TVs as the Central Focal Point:
In the project shown above, we were asked to design a basement for family TV time. Since the TV was the focal point of the room, the functionality of the rest of the space was created around it. The placement of the TV was chosen to allow flow from the entrance to the game room, as well as comfortable viewing from a counter-height bar space. Seating was chosen to accommodate the whole family, and we even provided side tables that wrapped under the couch to bring the useable surface closer to the seating. To balance the wall space, we added a piece of furniture and accessories, which grounded the TV.
Television viewing has become a central design consideration in today’s homes. Understanding how the TV will work with the available space, how it will be watched and who will be watching it all need to be factored into where it is placed. Creating a cohesive, balanced and comfortable interior design scheme is always the goal. If you are struggling with placing a TV in your home, send us an email, or give us a call at 317.253.8986. We’d be happy to help.
There are many layers within an interior design scheme. Once the architectural details, cabinetry, flooring, furniture and vertical spaces (walls, draperies) are set, it is time for what can be the truly fun part – playing with accessories! Our design philosophy behind accessorizing a space is edit, edit edit. We find that many homeowners want to cram as much stuff into their rooms as possible, arbitrarily placing items because they like them, not because they work with overall design scheme. Every piece has a job to do. Each accessory vignette needs to be crafted within its own space, as well as how it fits into the room as a whole. Above we picture one of two niches that flank a fireplace with a stunning art piece hung above it. To keep the balance and flow throughout the room, we needed to fill the large-scaled niches with oversized, simple pieces that would compliment the artwork while standing on their own. The Asian ceramics added interesting shapes to a room that had a lot of rectangles in it, and the rich blues and whites complimented the artwork and furniture. The mirror brought reflection to the flat wall, and the framed intaglios introduced another shape and a tone-on-tone three-dimensional quality. Pops of green through the apples and the plant soften the look, while pulling in an unexpected color into the overall look.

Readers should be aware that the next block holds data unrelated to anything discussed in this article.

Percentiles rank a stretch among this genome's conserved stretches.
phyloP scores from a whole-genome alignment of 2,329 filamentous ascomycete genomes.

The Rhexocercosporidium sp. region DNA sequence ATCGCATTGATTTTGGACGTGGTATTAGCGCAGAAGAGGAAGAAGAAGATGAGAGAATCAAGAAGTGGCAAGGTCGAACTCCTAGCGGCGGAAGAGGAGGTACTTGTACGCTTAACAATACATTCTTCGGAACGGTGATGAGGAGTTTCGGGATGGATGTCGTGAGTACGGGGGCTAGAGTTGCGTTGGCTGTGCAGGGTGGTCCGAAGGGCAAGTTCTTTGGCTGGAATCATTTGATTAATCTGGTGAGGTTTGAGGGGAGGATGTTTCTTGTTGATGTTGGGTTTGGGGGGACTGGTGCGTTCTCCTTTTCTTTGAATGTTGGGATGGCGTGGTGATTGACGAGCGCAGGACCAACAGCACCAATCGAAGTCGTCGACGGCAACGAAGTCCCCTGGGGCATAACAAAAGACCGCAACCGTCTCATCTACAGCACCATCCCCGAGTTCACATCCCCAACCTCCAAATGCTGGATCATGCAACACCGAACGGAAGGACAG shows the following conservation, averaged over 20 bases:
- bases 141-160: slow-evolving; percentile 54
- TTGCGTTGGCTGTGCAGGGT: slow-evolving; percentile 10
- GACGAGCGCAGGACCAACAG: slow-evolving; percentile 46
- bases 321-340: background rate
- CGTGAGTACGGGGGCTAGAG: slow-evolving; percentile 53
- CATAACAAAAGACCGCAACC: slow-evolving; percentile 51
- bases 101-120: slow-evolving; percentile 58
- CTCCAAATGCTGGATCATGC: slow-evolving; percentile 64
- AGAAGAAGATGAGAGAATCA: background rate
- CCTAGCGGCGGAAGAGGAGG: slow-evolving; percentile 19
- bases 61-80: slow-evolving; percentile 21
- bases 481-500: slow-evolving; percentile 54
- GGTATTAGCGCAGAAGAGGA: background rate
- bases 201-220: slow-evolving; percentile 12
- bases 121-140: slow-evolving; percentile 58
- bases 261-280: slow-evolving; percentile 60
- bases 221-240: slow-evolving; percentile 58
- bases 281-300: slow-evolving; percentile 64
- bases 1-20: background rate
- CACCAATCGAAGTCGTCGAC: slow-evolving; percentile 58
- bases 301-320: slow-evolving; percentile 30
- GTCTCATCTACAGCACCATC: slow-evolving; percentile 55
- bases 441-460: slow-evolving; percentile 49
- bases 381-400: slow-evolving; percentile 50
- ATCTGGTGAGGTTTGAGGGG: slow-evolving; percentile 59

We created a complementary design in the other niche with similar accessories, balancing the two spaces around the fireplace. Bringing in varying heights and shapes within the ceramics and the other accessories added visual interest without overwhelming the other elements in the room. Not all of the space within the niche is used, allowing negative space to become part of the show as well. Remember, less is more when it comes to accessorizing a room. If you have any questions on designing with accessories, send us an email, or give us a call at 317.253.8966.
There is a bit of confusion surrounding the difference between a family room, a living room and a great room. At Hoskins Interior Design, we define a family room (also called a hearth room) as the place used for family relaxation, TV viewing and together time. A living room (also referred to as a parlor or sitting room) is a more formal space, mainly used for entertaining guests. A great room is a mixture of both a family room and living room, and is usually found in homes that have just one large room dedicated to both functions – family time and guest entertainment.
Our focus for this article is on designing around the need to entertain guests, both in the living room and the great room. As each space has different functionalities, it makes sense to start with how you plan to use the space. Both are gathering areas, but understanding the other activities that will take place in your space will help you create a better design.
Designing A Living Room: